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The Atheist Community Through My Eyes

This post is part of a series on the Atheist Community. We want to hear and share your story, too. Tell us what the atheist community means to you and we'll post it on our blog. Submit your story here. Here is KC Gleason's story:

What does the atheist community mean to me?

Well...that is a loaded question with a complicated answer.

Short Answer: I love it and it means the world to me. It also drives me bananas.

The atheist community is a place I happened upon about a decade ago on Facebook. I was raised Catholic but had not been practicing for a few years, and I had never really had strongly held beliefs even when I was. But I had not yet realized where I fell on the belief spectrum. I’d recently moved to Alabama and was feeling a bit like a fish out of water. Everyone you meet here invites you to church and pretty much all community events revolve around church activities. These are obviously not things I was interested in doing, but given how automatic religious belief is down here, it made me feel as if something was wrong with me. Why wasn’t I like everyone else? What was I doing wrong that religion just didn’t come naturally to me? Was I a bad person?

KC Gleason is #oneATHEIST
KC Gleason is #oneATHEIST

I don’t even remember how, but I stumbled upon the Godless Engineer facebook community and after sorting through memes, and reading blogs and comments, it hit me. I’m an atheist. I’d never considered that before. Everyone I knew was religious. The idea of just not believing in God had never occurred to me. That’s what had always been wrong with me...when I was growing up and asking “inappropriate” questions in bible study and in theology classes at school...I didn’t believe then either. I just didn’t realize it. And to be honest, this realization was a huge weight off my shoulders. I knew why I wasn’t like everyone else. But then came another wave of worry...I wasn’t like everyone else. In the South, not being religious is kind of unheard of and I began to wonder how I’d ever fit in.

The bad news is, I don’t. Still. And I’m never going to fit in here. I’m a liberal atheist in Alabama and I don’t hide it. The good news is, there is a vast online community of atheists and it is in this community that I found a home. It started slowly...I made a friend here and there and we’d interact occasionally in atheist groups online. Those friendships grew and we eventually bonded over more than memes and religious conversation. When real life shit hit the fan, we were there for each other. In one of the hardest times of my life, when I felt incredibly alone and broken, they’d message or call me every day to check on me. My own family (aside from my mom) didn’t do that. It was then I realized that I had a new family and it was the atheist community.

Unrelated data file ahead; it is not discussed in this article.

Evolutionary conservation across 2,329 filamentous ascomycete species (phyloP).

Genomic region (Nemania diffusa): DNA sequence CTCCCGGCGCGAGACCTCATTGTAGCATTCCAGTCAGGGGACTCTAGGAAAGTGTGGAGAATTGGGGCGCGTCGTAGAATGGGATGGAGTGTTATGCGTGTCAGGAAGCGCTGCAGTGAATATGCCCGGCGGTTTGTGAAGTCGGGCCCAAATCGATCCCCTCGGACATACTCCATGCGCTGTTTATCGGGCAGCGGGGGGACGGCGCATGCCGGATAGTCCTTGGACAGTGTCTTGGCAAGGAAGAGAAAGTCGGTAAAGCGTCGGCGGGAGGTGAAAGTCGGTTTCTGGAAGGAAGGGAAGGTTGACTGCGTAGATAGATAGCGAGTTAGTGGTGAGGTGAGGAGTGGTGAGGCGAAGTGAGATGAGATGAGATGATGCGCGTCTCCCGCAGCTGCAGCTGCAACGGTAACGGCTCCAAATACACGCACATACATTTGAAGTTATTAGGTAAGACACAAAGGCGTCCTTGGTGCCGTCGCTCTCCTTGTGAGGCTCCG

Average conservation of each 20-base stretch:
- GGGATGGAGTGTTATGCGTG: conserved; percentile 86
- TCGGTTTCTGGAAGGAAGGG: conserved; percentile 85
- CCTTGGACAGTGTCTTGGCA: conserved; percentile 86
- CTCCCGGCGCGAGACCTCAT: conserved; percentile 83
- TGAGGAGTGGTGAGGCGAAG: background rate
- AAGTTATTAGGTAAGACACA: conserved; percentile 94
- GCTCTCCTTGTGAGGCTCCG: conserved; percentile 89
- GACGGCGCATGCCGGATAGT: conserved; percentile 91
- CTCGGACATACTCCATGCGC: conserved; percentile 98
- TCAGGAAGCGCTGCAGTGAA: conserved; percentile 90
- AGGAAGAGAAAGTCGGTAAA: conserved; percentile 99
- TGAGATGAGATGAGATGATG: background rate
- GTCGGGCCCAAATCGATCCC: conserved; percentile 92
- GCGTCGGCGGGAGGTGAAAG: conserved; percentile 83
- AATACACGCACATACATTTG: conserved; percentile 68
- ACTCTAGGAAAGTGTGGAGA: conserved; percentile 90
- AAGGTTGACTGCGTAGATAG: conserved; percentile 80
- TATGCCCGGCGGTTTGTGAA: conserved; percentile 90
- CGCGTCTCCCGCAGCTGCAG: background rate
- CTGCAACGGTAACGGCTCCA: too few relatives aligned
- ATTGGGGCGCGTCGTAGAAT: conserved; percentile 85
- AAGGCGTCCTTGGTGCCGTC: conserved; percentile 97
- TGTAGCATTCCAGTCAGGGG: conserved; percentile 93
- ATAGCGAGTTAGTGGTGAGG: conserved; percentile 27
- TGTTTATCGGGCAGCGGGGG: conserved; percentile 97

I’ve spent several years building relationships with other atheists and atheist-friendly people online and working to build a more robust, more diverse, and more philanthropic community among atheists online, and it has grown significantly since I stepped into it. There are so many wonderful people who, when they step away from religion, need open arms to walk into and the atheist community provides that. Is the community without flaw? Hell no. There are all kinds of people in the overarching atheist community that I choose not to interact with for one reason or another. And that’s fine. We don’t all have to agree, or like each other, or ever interact at all if we don’t want to.

We are certainly not without our problems or drama. Leaving religion doesn’t automatically mean you leave all of the baggage or harmful beliefs behind. And there are people in the atheist community from all across the spectrum of socio-political beliefs, which has caused schisms within the overall community. A lot of them. And sometimes, I’ll be honest, some things go down that make me want to throw in the towel. But I know that people with harmful beliefs, whether they are religious or not, can change. I’ve seen it happen. People can learn and grow and become more accepting, open, and liberated, if they are given the time and understanding to allow for that growth. I think many of us have had similar experiences. And that’s why, despite the problems, I choose to stay. I choose to nurture the atheist community and help it grow. And it does the same for me.

The family I have found in the atheist (and atheist-friendly) community (including my now husband), has been able to come together and do some amazing things. We’ve started a conference for YouTubers and had meet ups to help bring people in the community together, in person. We’ve done charity drives for all sorts of wonderful causes and raised money for multiple sclerosis, medical bills, Planned Parenthood, humane societies, and to help send an LGBTQ student to college. We’ve sent orphans to school in the Congo, fed orphans in Haiti, fed low income families in Canada and in several U.S. states. We’ve bought Christmas presents and clothes for foster children in north Alabama and helped individual atheists in our community with emergency needs, when they had nowhere else to turn.

We have our differences...some of them are petty and some of them are foundational. But we’ve proven time and time again that if we can come together, we can make a difference. With all of us pitching in, even a little, we can make great things happen. And we don’t need gods to do it. We just need each other.

This post is part of a series on the Atheist Community. We want to hear and share your story, too. Tell us what the atheist community means to you and we'll post it on our blog. Submit your story here.

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